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Any chance of repair?

post #1 of 15
Thread Starter 
I haven't used these skis for quite a few years. They seemed to be in good condition when I stored them, but now a gap has opened up...



The gap runs pretty much the whole length of both sides and there is grey powder coming out. I guess this is some sort of water damage. I'm not really prepared to pay a lot of money to get the repaired - is it worth attempting to glue and clamp them myself?
post #2 of 15
Another opportunity for shameless self promotion

http://www.youtube.com/watch?v=NAMWdapRekM
post #3 of 15

If the delam runs the whole length of both sides it's undoubtedly delammed in the middle, in other words the whole ski is delaminated. I'd say your chances of successfully fixing that are extremely small, but then I've never tried.

post #4 of 15

Throw them away.  They are done.  Gone through the goal post of life.

post #5 of 15

Personally, I wouldn't try to fix myself.  I don't really have experience with ski building, and the way I ski I wouldn't put my faith in a ski I may or may not have fixed properly.  Not sure where you are located, but I'm in ski country and was able to find a local ski builder I trusted.  He does all the work on my skis and I get to be free of worry over whether the work was done right.  If it's not repairable he'd know, and won't beat around the bush.  I also know that if anything else is wrong, he'll find it and discuss my options.  So I guess my advice would be that if you lack experience or know-how to repair them yourself, see if you can find a ski builder who seems trustworthy and start fostering a relationship :)

post #6 of 15
Quote:
Originally Posted by katy198

 I'm not really prepared to pay a lot of money to get the repaired
Quote:
Originally Posted by gobbly View Post
 

  So I guess my advice would be that if you lack experience or know-how to repair them yourself, see if you can find a ski builder who seems trustworthy and start fostering a relationship :)

I don't see this relationship working out...

 

 

(also the skis are not repairable. The 'grey powder' is oxidized metal, most likely the edge retaining tabs.)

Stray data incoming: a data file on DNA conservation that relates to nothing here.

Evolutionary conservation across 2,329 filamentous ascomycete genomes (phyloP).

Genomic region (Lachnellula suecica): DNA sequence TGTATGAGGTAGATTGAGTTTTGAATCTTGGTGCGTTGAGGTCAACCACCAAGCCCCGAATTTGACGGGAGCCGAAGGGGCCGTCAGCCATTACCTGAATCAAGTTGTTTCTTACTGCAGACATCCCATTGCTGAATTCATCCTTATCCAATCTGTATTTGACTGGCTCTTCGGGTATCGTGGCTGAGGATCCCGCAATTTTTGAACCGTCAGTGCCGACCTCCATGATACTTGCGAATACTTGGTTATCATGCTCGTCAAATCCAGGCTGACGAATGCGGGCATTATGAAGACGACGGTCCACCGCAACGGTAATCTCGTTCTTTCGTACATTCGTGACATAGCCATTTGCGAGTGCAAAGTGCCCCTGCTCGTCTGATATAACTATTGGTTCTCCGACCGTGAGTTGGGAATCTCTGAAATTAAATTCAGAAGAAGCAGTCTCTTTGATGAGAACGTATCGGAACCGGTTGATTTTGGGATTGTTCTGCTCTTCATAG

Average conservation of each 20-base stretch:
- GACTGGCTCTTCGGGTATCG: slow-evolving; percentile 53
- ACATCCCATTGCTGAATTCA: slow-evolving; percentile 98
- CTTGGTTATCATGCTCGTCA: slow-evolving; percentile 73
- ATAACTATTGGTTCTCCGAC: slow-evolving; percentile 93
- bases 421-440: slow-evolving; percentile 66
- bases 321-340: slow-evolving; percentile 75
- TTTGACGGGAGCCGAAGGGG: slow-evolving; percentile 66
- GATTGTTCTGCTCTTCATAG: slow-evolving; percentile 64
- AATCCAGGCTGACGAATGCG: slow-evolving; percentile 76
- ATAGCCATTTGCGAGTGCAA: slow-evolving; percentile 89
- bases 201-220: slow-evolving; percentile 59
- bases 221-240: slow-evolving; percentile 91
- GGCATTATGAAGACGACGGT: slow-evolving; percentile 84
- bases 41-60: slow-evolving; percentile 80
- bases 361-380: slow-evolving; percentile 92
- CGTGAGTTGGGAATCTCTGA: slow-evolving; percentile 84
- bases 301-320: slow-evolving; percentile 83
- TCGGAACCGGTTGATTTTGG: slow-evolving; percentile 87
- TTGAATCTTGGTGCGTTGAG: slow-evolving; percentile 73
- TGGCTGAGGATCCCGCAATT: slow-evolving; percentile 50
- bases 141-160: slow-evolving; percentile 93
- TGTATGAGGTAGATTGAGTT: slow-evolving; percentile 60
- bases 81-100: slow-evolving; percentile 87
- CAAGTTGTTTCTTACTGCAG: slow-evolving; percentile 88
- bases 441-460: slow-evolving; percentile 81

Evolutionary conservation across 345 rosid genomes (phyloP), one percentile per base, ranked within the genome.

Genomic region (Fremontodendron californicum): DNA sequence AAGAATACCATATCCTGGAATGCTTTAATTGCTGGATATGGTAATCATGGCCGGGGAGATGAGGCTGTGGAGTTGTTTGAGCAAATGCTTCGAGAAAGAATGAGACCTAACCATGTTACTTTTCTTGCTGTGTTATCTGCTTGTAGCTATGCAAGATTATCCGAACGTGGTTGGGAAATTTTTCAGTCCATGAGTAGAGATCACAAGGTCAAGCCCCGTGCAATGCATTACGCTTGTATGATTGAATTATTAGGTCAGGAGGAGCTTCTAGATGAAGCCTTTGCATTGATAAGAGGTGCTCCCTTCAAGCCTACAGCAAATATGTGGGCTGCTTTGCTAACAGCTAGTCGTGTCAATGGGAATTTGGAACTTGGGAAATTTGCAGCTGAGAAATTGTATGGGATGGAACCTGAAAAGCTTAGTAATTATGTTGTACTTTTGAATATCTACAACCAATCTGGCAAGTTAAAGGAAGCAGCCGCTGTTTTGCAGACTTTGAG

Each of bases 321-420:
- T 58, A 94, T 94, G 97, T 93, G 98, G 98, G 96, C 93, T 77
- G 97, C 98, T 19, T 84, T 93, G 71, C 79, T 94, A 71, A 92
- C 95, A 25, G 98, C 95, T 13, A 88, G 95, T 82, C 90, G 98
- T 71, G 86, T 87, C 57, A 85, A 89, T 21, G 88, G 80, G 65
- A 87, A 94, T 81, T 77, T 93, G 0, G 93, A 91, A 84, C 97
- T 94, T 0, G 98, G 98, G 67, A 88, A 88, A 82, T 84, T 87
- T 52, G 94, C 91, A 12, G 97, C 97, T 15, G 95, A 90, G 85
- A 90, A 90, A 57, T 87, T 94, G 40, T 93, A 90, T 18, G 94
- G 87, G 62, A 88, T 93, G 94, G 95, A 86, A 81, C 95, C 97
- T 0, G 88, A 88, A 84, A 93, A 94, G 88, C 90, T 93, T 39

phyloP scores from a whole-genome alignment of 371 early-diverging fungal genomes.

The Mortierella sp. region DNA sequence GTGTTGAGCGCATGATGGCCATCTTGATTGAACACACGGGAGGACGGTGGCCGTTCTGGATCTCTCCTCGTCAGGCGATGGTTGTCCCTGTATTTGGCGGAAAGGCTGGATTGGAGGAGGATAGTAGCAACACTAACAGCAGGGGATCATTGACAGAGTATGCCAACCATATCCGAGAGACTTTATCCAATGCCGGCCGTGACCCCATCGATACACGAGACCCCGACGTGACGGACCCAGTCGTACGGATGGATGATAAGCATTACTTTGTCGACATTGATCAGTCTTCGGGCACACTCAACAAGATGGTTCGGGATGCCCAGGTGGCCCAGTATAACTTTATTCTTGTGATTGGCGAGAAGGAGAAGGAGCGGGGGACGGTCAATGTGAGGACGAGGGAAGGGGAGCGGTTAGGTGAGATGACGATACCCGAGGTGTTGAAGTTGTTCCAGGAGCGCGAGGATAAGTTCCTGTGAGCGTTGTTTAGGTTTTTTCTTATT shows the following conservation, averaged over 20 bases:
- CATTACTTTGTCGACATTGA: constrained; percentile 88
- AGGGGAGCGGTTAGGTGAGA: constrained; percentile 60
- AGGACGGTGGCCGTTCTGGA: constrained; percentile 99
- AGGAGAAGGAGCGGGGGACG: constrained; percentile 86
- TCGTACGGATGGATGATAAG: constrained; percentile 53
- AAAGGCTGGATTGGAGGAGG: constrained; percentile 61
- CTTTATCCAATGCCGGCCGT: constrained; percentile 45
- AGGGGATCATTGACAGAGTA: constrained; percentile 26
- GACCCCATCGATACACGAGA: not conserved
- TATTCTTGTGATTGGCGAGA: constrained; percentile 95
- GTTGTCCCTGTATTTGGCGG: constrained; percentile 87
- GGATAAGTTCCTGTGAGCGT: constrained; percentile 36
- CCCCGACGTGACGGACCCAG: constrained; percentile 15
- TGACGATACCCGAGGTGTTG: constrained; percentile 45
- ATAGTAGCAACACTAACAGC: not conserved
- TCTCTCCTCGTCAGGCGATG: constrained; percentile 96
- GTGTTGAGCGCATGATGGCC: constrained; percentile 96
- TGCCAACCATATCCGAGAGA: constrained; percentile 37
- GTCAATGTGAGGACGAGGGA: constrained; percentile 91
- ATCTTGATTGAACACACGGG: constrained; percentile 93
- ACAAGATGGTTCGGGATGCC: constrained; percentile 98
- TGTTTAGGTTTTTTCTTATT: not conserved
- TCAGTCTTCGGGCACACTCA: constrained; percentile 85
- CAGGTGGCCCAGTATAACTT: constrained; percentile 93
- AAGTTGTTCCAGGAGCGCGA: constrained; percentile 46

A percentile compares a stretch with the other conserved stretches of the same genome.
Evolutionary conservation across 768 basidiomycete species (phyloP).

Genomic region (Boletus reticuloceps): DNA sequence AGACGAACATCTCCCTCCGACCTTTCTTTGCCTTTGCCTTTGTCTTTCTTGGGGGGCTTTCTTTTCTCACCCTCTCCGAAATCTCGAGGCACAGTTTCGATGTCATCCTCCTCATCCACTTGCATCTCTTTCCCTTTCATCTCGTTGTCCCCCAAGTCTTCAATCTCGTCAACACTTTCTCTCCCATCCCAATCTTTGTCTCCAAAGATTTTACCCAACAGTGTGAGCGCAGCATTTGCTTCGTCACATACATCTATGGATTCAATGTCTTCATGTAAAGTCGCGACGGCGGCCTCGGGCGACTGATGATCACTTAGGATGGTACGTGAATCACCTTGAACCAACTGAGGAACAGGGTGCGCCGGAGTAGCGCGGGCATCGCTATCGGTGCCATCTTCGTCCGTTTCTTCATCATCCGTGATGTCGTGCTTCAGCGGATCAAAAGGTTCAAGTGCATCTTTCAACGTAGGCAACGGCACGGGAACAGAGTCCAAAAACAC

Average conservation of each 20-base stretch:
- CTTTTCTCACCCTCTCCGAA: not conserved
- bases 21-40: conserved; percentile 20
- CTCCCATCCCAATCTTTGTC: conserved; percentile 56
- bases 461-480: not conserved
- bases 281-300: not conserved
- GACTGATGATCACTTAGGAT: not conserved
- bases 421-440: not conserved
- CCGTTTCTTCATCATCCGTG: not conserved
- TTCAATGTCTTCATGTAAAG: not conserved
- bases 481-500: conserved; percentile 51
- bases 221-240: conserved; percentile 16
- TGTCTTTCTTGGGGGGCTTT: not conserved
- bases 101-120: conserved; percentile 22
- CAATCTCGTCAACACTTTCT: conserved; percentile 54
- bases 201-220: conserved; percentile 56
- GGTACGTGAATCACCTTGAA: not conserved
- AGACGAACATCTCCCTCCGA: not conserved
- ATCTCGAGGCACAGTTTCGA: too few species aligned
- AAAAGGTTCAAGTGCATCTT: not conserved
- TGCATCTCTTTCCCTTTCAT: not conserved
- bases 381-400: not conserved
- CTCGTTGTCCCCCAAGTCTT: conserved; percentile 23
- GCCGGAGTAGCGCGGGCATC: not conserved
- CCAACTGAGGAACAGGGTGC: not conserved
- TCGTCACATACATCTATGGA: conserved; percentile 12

post #7 of 15
This is an easy repair. I've done many way worse. At the shop I'd charge $20 for the repair, plus a tuneup with stone grind.
post #8 of 15
Quote:
Originally Posted by Chenzo View Post

This is an easy repair. I've done many way worse. At the shop I'd charge $20 for the repair, plus a tuneup with stone grind.


Ha ha ha!  Just replace a few words in this one.

post #9 of 15
I would say this is more accurate

http://www.youtube.com/watch?v=Y1En6FKd5Pk
post #10 of 15
Quote:
Originally Posted by Chenzo View Post

I would say this is more accurate

http://www.youtube.com/watch?v=Y1En6FKd5Pk


Ha ha.  If anybody could fix it.........it would be you!

post #11 of 15

Duct tape.

post #12 of 15

I approve of oldgoat's suggestion! ( old pair of park skis - yeah they get some funny looks and comments on the chair, but make great rock skis)

 

before shot

post #13 of 15
Quote:
Originally Posted by blackke17 View Post
 

I approve of oldgoat's suggestion! ( old pair of park skis - yeah they get some funny looks and comments on the chair, but make great rock skis)

 

before shot

This is why it's important to have a bunch of duct tape wrapped around your ski pole--for on the spot delam repairs, also to seal leaky Langes.  (Frankly the old trick of carrying some duct tape wrapped around a ski pole never made sense to me--by the time you get around to using that tape that's been stuck and unstuck a couple of times and has been wrapped around your pole for 12 years it probably won't stick to anything--that is if you can get it unwrapped in the first place. What's wrong with throwing the ductape in your pack. The only reason to wrap duct tape around your ski pole is to make people think you're a Boy Scout--always prepared. And if anyone can think of a less important subject to rant about I'd like to hear it.)

post #14 of 15

^ First problem is that's a Coors Light back there.  That is saying a lot.

post #15 of 15
Quote:
Originally Posted by Jacques View Post
 

^ First problem is that's a Coors Light back there.  That is saying a lot.


most all Utah beer is 3.2 and tastes like water anyway~!

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